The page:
By Phill Namara
Contrarian investing. according to Investopedia, is an investment strategy that is characterized by purchasing and selling in contrast to the prevailing sentiment of the time. A contrarian believes that certain crowd behaviour among investors can lead to exploitable mispricings in securities markets. The crux of contrarian investing is one that has been quoted by many famous investors over time and is perhaps one of the most commonly touted points of investment philosophy. Recently it can be noted that investors today have shifted to a more binary or black-and-white thought process. As humans, we are attracted to extreme statements as they capture our attention and they simplify the world around us. Similarly, instead of trying to create and stress-test our own ideas, many investors today are comfortable in assuming and believing blanket statements, for example “retail is a dying industry”. These statements are often divisive, lack analytical substance and can lead us to glossing over attractive investment opportunities.
Binary thinking is described as a situation in which a person only considers two (usually extreme) possibilities and can be thought of as “black and white” thinking. For example, if someone has time to kill, they might ask themselves a question like “Should I read a book or watch TV?” There’s nothing wrong with that question, but it doesn’t allow for the possibility of the occurrence of other events. In the real world we know that the decisions that we make are more complex, grey, counter-intuitive and contradictory, hence binary thinking is often problematic.
Why exactly are investors and society today becoming more binary in their thought processes? The answer is that binary thinking simplifies the options available to us – reducing our workload. We see the same overgeneralisations and binary thinking in a lot of the key trends within the investing world – “brick-and-mortar retail is dead”, “European banks are too risky”, “low interest rates are bad for all financial institutions”, “defensives are too expensive”, “electric vehicles will displace conventional cars”. What all these claims have in common is that they are sweeping generalisations that fail to recognise any supporting or disproving evidence. By speaking in absolutes and echoing market sentiment, we fail to recognise the value and probability of unpopular outcomes for these businesses.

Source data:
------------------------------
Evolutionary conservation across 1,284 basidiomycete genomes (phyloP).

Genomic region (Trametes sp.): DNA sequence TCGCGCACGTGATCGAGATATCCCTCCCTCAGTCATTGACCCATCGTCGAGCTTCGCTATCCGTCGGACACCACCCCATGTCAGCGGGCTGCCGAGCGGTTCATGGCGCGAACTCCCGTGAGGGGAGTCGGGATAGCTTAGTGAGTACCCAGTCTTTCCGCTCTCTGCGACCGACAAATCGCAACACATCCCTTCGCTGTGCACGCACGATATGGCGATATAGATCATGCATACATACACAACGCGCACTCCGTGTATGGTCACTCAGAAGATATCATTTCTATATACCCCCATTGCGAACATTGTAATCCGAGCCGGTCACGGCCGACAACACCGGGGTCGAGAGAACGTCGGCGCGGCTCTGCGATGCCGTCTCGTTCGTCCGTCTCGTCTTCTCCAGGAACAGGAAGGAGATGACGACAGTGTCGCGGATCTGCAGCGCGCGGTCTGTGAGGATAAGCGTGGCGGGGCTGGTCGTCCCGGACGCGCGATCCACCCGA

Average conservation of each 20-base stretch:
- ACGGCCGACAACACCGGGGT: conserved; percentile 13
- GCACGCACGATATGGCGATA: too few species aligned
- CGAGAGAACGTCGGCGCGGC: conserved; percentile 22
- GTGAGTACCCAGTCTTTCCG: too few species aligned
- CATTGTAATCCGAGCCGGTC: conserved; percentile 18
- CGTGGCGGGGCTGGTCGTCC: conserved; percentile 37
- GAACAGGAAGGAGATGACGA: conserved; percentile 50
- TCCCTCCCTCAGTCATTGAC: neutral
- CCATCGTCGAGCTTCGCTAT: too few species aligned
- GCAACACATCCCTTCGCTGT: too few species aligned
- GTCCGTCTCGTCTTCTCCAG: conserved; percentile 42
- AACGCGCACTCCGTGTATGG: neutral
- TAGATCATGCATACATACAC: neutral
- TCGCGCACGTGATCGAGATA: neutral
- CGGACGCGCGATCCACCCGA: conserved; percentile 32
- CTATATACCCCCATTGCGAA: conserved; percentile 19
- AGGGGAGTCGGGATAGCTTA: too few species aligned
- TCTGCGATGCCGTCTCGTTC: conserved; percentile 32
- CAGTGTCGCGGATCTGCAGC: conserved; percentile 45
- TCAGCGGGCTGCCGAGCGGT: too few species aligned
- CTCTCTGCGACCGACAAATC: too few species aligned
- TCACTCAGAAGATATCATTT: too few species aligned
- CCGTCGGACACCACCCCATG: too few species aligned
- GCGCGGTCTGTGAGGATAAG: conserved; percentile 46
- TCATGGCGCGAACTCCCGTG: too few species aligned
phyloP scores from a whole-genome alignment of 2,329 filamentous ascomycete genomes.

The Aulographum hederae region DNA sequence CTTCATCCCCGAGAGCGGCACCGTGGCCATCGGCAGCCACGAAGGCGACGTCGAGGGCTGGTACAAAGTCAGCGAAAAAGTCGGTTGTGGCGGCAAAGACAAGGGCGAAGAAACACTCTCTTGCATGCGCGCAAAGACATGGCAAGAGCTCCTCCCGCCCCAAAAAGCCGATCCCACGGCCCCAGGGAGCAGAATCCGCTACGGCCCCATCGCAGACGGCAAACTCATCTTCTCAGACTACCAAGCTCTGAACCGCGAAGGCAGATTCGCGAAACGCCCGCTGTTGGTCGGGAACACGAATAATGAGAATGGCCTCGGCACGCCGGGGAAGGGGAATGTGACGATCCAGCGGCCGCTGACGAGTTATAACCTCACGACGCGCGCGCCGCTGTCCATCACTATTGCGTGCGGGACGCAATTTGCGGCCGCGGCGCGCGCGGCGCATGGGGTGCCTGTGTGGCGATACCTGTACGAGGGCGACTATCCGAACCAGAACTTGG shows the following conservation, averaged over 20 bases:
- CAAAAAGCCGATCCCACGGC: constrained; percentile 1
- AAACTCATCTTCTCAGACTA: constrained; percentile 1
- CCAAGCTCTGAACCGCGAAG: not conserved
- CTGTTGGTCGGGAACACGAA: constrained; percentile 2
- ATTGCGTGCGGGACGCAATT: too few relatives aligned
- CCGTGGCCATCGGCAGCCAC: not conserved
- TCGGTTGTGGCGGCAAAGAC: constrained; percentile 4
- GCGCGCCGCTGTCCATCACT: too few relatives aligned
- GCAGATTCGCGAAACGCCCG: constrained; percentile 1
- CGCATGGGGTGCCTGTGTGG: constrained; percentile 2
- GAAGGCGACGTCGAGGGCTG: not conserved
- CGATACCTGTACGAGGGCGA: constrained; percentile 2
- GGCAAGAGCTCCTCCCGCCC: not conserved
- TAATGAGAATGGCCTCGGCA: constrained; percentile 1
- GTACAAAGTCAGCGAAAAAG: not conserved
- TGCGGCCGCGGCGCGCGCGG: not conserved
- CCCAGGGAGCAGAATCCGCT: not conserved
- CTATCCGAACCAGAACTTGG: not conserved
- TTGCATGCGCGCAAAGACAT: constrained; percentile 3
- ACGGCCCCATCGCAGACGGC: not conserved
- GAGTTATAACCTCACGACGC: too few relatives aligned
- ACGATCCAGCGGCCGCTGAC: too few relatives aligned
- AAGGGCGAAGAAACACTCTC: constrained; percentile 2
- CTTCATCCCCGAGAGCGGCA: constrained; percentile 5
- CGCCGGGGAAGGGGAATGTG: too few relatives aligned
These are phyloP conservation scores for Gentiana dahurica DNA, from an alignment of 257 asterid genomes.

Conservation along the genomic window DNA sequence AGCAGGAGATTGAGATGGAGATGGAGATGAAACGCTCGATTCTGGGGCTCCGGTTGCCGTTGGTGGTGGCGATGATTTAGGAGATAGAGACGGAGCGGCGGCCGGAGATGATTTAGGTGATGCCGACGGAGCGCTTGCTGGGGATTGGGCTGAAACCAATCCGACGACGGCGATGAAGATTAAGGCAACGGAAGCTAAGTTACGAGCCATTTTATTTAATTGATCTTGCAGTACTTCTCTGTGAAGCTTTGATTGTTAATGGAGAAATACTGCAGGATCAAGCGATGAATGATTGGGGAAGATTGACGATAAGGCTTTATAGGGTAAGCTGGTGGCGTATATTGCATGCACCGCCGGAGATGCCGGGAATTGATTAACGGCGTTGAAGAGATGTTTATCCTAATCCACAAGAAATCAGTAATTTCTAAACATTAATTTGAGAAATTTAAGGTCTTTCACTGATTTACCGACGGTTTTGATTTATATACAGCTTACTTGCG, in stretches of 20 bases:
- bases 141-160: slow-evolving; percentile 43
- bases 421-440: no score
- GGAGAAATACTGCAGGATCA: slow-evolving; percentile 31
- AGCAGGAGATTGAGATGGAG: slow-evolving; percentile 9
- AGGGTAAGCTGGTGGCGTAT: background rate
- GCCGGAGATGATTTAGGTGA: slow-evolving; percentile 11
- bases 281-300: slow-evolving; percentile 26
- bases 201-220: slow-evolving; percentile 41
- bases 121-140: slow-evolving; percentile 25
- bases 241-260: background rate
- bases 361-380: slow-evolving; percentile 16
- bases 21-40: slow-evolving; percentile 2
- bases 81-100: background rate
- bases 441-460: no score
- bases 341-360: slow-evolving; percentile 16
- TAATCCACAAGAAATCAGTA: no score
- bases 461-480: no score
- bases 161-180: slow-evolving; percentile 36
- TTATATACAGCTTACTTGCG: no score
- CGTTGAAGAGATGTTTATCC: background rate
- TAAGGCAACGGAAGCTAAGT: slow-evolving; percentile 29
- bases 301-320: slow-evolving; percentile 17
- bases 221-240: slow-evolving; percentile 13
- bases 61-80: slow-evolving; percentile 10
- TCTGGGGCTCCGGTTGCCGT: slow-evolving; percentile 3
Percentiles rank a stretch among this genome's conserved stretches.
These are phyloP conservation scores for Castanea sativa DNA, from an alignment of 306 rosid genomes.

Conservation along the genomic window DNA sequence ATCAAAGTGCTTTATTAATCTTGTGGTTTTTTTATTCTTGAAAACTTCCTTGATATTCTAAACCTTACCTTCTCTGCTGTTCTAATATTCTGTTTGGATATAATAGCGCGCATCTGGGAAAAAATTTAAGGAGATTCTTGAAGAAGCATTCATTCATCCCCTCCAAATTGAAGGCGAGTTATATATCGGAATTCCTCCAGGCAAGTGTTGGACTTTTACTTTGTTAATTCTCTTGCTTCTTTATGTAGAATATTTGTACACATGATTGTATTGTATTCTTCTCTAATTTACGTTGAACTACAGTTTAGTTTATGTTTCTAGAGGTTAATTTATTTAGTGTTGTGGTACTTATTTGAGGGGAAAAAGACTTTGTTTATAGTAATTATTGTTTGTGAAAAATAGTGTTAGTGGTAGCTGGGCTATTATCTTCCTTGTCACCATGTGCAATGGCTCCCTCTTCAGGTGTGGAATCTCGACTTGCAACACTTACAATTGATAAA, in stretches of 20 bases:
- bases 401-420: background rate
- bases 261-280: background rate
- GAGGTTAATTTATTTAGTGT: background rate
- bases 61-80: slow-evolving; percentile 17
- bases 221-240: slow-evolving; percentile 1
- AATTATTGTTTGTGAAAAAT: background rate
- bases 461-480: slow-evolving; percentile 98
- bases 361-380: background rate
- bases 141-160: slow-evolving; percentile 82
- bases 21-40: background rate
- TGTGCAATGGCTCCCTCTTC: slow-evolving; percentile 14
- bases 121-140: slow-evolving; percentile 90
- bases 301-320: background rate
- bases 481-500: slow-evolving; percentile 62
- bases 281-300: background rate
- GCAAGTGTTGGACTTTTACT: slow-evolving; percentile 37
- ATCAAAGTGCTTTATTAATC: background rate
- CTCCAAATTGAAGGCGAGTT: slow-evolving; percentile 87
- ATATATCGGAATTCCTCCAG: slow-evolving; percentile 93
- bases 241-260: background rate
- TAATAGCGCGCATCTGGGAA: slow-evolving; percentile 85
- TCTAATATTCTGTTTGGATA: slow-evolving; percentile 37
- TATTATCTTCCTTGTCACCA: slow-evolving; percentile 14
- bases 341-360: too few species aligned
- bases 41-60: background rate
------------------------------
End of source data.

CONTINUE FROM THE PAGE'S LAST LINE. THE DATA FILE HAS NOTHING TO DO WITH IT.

As successful investor Whitney Tilson said, “To succeed as a contrarian you must recognize what the crowd believes, have concrete justification for why the majority is wrong, and have the patience and conviction to stick with what is, by definition, an unpopular bet”. We must be able to see through the noise of the market and extremist news in order to create our own bottom up thesis’. At Montaka, we practise contrarian investing by utilising our expectations-based framework. In viewing prices as a function of market expectations, we deduce the narrative implied within the security’s current share price and then judge whether these expectations are conservative or not. This framework allows a direct comparison between our ground-up thesis and the market implied expectations – enabling us to act upon any evident mispricing. Other ways to practise contrarian investing would be to avoid or pay less attention to flashy news headlines and reduce reliance on the research of others, instead relying on your own primary research about the nature of the industry and businesses themselves.
In conclusion, the core of investing is assessing probabilistic outcomes and so by thinking in binary outcomes or following market sentiment, it is possible to miss out on great contrarian opportunities.
Phill Namara is a Research Analyst with Montaka Global Investments. To learn more about Montaka, please call +612 7202 0100.